It rejects the lackadaisical way of life mindlessly accepted by most Americans in favor of a stringent, new ascetism—a kind of budgetary austerity and cleverness that rarely manifests anywhere other than in the accounting offices of major corporations. The numbers, prices, and values of food get fuzzy when these ladies start getting creative.

At least, that is to say, Extreme Couponing was sort of austere before it became a reality television show.

The schedule of an Extreme Couponer can be taxing, to say the least. Cathy has a room in her home which functions as a storage area containing months of both food and non-food items. Days and evenings are focused on coupon organization and targeted shopping. While these women shop, research, and clip, they also blog. All of this is chronicled in the show devoted to the lifestyle that these two women have pioneered.

One almost has to step back and wonder at the sort macro-economic, mass-psychological irony and obviousness of the show. In an age of reduced incomes and reduced hours at work, people are almost bound to fetishize and become fixated on reduced prices. One wonders if a show like this could have taken off anytime during the period book-ended by 2007 on the one side and 1945 (the end of the Great Depression and WWII—when “war-rationing” was a hip way to be patriotic). From Groupon’s IPO and the proliferation of Groupon clones, to the bounty of online coupon sites that can help you save money on anything from a pizza to a haircut (like Valpak, for example), our collective consciousness seems to be expressing our relatively new cultural anxiety about our weekly and monthly budgets in the form of coupon mania!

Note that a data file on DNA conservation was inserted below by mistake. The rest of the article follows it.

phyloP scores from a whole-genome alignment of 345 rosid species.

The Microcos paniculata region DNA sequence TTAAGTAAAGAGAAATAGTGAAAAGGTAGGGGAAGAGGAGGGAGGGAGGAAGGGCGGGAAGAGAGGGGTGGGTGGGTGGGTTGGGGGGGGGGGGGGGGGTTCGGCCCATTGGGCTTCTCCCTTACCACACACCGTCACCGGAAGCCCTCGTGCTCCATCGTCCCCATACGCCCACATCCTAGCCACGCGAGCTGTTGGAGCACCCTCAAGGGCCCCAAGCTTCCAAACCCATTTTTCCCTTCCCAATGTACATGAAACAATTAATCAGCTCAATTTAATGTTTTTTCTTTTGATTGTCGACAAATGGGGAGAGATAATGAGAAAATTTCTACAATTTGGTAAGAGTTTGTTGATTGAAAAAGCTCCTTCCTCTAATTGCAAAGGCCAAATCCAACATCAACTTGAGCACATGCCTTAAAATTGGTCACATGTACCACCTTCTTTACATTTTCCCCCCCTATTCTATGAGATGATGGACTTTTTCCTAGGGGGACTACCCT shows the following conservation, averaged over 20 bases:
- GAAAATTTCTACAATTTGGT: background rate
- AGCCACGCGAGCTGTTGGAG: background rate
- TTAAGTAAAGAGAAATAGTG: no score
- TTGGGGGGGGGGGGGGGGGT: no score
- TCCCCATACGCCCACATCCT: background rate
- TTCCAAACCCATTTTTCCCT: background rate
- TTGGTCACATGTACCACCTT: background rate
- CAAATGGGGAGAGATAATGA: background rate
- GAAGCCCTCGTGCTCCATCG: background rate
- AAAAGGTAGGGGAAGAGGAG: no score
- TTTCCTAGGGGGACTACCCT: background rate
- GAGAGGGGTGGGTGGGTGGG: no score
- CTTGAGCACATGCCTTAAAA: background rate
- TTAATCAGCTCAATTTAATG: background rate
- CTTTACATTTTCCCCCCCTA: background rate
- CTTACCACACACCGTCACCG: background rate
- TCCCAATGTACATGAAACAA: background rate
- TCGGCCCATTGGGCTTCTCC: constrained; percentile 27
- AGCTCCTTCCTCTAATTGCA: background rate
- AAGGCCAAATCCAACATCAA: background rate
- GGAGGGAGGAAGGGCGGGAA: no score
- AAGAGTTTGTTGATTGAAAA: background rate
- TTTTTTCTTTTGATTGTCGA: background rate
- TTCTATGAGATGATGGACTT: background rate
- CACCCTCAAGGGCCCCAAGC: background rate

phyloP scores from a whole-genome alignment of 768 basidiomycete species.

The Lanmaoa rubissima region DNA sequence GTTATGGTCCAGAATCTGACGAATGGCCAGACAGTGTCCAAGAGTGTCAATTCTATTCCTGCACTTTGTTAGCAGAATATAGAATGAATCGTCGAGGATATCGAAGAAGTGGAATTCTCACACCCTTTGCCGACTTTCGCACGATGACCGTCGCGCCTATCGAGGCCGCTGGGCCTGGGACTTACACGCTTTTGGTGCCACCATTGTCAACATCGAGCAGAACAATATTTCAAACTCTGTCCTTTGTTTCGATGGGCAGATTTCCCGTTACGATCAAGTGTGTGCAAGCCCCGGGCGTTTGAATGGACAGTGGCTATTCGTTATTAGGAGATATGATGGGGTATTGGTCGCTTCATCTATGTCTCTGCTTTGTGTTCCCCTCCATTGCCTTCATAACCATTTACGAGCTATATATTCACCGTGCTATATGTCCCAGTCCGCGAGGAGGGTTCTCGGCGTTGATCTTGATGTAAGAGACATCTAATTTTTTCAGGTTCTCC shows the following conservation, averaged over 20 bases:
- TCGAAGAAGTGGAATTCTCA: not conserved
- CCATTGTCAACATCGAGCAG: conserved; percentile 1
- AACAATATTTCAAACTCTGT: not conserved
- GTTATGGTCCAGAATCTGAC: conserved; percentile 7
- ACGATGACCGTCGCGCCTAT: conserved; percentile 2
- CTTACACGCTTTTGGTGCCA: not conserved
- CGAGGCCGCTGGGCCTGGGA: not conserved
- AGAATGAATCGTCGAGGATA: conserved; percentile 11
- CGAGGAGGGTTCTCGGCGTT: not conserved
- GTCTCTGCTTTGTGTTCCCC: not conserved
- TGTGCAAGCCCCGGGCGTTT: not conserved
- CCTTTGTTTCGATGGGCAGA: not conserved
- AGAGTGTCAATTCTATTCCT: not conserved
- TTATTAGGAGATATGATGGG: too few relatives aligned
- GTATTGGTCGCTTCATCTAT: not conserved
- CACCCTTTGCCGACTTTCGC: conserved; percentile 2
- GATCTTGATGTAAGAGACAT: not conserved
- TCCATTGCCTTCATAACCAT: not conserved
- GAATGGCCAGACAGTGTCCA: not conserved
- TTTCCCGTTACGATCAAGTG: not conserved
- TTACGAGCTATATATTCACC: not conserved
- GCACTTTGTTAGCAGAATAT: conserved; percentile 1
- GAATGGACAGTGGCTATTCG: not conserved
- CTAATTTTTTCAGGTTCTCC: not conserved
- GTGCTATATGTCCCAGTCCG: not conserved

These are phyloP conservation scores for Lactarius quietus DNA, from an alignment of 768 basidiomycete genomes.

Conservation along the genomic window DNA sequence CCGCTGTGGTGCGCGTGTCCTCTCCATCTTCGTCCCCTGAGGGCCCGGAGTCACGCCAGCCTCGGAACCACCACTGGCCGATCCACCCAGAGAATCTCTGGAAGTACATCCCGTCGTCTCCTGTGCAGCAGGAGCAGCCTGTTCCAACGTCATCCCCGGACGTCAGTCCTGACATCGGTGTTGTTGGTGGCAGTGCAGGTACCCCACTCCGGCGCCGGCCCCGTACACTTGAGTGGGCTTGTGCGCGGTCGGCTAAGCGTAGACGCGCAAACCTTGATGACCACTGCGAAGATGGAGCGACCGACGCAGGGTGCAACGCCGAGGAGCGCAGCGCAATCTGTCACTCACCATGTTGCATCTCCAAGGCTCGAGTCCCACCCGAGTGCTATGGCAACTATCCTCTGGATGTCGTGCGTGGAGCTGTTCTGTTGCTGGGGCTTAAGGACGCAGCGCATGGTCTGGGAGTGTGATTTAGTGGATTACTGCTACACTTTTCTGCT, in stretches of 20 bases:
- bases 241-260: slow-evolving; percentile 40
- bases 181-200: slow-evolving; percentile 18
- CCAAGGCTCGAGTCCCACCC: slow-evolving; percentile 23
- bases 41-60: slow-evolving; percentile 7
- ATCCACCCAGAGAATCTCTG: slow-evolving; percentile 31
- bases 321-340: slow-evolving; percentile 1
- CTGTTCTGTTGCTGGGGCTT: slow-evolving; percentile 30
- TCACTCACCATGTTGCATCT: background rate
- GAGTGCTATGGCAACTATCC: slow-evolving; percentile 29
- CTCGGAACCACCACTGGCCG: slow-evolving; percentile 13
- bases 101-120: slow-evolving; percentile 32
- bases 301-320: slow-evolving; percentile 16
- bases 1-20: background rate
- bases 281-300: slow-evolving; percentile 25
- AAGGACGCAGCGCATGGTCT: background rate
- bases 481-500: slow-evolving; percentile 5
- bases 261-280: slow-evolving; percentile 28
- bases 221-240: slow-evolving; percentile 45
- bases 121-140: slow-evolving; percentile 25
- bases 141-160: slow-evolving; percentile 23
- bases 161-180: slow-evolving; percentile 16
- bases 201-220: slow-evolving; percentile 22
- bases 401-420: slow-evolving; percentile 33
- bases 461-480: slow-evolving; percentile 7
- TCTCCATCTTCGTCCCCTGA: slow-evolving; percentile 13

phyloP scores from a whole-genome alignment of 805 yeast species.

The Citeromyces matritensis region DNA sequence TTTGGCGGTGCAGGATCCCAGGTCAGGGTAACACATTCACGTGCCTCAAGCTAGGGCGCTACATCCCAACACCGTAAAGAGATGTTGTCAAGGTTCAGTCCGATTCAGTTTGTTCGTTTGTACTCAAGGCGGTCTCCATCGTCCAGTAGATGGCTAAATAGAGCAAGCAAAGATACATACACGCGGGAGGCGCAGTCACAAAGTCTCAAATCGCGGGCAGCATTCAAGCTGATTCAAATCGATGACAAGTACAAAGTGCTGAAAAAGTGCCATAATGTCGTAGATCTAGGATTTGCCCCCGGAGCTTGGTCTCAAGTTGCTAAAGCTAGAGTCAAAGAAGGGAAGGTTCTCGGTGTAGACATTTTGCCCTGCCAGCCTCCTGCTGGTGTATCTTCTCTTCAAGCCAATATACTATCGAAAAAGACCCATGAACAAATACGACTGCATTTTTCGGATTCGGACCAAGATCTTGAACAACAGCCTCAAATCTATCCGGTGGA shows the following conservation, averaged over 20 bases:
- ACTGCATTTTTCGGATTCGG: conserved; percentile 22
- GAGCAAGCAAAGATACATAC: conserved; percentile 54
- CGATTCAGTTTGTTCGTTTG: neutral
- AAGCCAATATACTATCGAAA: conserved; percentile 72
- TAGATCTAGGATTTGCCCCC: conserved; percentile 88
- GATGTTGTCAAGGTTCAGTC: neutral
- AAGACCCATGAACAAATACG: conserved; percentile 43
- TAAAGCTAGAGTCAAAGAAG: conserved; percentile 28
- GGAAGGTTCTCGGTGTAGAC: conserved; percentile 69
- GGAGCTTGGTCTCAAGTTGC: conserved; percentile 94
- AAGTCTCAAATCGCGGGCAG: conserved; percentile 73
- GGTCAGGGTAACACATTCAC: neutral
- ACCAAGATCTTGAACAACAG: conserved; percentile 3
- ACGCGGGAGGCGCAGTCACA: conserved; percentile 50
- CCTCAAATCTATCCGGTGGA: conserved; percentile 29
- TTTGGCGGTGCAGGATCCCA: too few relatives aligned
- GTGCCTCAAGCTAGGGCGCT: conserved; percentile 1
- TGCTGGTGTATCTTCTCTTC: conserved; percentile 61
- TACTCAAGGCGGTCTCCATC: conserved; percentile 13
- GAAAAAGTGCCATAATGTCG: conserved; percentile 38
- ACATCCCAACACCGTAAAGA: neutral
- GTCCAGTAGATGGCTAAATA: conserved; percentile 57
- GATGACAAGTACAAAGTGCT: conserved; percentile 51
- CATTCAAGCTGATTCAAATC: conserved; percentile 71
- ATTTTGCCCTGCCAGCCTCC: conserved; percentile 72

But this is not just the story of how fearless women struggle to obtain the best food discounts. It is a story about how two very smart women have taken a newly learned skill and used it, with no financial investment of their own, to build a successful business. They are beholden to no one but their audience, and according to statscrop.com, their business/blog, Fabulesslyfrugal.com, is only three years old and currently worth $241,325. It brings in $157 a day or $57,305 per year.

You’ve got to be impressed by these fabulous moms, who with no money and no MBAs are forging a successful living from a hobby developed out of desperation.